Agreed. But only because he can switch if UB sells his mortgage and the new lender puts up the rates.

But Ulster Bank is dysfunctional. So if he has experienced this before, he probably should avoid them.

Brendan
In what way are they dysfunctional? About to switch our mortgage to them :oops:
 

Brendan Burgess

Founder
Messages
38,125
Their computer system is creaking and people have lost access to their current accounts twice in recent years.

The people in arrears can't get to talk to anyone to try to sort out the problem.

Banks are generally not very efficient, but Ulster Bank just seems to be the worst.

Brendan
 

NoRegretsCoyote

Frequent Poster
Messages
791
Their computer system is creaking and people have lost access to their current accounts twice in recent years.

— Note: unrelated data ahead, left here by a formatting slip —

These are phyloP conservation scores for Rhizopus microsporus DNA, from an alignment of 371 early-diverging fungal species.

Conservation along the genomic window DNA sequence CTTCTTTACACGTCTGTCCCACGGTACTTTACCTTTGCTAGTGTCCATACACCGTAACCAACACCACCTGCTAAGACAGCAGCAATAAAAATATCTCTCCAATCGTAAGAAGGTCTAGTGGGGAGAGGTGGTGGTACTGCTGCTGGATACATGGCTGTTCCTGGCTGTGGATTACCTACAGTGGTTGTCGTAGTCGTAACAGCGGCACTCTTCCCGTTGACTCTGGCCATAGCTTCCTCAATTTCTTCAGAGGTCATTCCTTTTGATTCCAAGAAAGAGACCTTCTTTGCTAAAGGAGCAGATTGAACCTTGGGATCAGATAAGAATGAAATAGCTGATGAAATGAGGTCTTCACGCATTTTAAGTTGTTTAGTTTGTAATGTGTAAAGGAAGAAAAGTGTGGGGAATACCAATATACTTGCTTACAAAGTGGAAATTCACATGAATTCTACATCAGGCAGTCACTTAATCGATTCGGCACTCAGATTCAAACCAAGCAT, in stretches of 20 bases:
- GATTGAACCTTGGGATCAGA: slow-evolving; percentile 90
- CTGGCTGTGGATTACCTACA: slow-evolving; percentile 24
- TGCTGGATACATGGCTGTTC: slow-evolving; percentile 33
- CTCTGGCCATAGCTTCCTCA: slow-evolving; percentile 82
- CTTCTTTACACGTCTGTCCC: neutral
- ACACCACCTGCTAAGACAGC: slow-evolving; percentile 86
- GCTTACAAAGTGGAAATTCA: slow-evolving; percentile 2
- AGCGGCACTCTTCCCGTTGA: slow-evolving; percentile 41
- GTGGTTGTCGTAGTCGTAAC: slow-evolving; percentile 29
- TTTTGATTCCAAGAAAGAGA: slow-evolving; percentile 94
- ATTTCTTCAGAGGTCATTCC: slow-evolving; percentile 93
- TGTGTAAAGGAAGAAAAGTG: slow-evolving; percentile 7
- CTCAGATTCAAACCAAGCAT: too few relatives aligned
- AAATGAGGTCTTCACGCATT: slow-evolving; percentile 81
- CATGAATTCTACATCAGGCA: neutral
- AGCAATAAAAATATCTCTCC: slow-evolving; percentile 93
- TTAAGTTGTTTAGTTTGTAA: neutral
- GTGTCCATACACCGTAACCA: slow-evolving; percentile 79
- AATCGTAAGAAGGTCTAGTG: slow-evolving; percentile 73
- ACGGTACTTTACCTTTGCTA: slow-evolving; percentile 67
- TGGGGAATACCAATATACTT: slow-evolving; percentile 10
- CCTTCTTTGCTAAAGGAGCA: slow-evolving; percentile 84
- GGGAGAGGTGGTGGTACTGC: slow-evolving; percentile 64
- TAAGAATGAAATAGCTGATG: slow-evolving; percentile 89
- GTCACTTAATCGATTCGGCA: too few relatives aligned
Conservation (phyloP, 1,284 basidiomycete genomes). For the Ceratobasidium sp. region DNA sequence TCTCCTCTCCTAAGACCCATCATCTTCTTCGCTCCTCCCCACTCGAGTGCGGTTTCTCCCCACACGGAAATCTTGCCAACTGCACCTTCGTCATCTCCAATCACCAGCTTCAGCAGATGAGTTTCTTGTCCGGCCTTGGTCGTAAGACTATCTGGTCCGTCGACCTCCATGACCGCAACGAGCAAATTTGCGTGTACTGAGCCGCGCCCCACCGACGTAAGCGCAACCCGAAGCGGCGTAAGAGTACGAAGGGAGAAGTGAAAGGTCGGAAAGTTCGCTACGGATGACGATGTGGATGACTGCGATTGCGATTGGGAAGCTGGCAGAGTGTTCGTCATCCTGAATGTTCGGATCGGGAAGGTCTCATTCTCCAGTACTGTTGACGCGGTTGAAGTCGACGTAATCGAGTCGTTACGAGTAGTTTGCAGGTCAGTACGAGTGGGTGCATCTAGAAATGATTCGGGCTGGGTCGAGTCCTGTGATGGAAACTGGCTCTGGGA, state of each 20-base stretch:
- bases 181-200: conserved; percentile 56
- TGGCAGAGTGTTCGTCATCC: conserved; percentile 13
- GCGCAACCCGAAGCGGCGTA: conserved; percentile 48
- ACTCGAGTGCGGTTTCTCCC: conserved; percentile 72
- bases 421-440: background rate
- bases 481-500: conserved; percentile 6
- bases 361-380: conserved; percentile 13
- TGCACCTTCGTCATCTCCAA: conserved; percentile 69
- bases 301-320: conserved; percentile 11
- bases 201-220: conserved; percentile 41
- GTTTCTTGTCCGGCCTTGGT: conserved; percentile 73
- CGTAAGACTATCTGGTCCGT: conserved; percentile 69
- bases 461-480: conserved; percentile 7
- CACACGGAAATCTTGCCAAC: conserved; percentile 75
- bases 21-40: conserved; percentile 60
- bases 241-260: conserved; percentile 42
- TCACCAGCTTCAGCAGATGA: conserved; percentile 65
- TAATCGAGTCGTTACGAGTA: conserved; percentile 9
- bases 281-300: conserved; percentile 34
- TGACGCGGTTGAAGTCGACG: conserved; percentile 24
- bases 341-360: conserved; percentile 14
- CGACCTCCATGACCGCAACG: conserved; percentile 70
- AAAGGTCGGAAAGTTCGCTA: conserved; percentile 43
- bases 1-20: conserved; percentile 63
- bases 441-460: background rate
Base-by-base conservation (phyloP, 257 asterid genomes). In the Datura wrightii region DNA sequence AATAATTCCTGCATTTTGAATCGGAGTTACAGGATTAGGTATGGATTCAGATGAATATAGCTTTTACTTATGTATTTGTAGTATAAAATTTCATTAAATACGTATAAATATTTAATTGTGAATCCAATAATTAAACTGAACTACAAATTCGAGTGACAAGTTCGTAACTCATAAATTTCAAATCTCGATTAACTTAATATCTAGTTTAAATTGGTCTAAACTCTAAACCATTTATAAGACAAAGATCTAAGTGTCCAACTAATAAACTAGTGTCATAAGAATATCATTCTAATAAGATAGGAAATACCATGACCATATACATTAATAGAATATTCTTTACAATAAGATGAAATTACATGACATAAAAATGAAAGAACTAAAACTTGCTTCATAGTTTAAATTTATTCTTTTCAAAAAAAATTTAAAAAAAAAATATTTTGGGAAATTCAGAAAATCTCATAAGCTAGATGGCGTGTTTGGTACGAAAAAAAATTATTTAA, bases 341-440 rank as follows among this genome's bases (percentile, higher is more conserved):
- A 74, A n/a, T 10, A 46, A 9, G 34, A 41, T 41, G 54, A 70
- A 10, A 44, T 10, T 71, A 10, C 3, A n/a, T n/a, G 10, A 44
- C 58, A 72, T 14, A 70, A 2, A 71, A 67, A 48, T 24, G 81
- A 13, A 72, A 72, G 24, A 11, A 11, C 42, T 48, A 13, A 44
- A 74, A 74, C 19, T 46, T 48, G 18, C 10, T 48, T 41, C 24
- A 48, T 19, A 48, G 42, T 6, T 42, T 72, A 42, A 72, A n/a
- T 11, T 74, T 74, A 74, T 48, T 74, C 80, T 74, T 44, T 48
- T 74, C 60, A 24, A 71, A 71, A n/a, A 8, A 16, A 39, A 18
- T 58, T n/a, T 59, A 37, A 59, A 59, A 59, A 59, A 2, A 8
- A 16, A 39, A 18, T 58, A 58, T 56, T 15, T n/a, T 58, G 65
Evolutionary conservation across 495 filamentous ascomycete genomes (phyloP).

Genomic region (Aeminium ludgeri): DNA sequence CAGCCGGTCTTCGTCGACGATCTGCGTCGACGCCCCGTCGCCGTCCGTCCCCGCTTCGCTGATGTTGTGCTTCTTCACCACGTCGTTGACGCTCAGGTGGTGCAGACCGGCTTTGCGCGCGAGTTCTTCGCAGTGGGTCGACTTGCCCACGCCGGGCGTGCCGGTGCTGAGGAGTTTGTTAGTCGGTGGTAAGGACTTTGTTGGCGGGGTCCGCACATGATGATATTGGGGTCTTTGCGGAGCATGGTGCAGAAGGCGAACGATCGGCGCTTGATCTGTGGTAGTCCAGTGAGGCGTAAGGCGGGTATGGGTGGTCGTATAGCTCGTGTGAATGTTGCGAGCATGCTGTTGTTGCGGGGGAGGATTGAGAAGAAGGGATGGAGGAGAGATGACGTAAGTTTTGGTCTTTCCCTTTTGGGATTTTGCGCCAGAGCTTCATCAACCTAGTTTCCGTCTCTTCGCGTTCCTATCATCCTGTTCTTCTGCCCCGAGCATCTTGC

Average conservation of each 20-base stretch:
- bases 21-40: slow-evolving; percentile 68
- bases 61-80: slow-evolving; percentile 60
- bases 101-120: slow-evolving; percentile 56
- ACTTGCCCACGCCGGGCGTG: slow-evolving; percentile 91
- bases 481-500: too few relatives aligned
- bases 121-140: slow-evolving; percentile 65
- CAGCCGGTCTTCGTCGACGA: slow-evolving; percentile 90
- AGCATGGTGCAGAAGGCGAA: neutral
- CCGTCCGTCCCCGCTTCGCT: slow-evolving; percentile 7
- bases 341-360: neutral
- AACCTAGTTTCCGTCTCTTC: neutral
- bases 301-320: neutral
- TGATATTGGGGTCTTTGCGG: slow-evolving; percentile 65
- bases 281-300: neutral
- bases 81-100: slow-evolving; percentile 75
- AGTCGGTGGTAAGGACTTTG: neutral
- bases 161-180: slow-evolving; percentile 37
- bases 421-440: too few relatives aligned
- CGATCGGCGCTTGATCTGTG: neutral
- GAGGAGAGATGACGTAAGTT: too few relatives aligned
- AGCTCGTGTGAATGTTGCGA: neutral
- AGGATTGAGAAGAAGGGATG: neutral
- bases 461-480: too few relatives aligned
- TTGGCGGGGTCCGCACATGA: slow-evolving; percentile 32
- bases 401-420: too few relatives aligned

The people in arrears can't get to talk to anyone to try to sort out the problem.

Banks are generally not very efficient, but Ulster Bank just seems to be the worst.

Brendan
This is true, but is it relevant to someone looking to take a loan from them?
 

_ripped_off

Registered User
Messages
43
This is true, but is it relevant to someone looking to take a loan from them?
I suppose it will be relevant if we get into arrears on our mortgage though not something I’m planning on so fingers crossed. My parents have their mortgage with UB and have had their fair share of problems too. Our existing mortgage provider AIB are not exactly helpful either so I’ll take my chances with UB and their lowest fixed rates in the market!
 

Monfreid

Registered User
Messages
18
Do you think it's worth waiting a bit before switching after the recent ECB annoucement, mortgage rates might go down even further in the near future?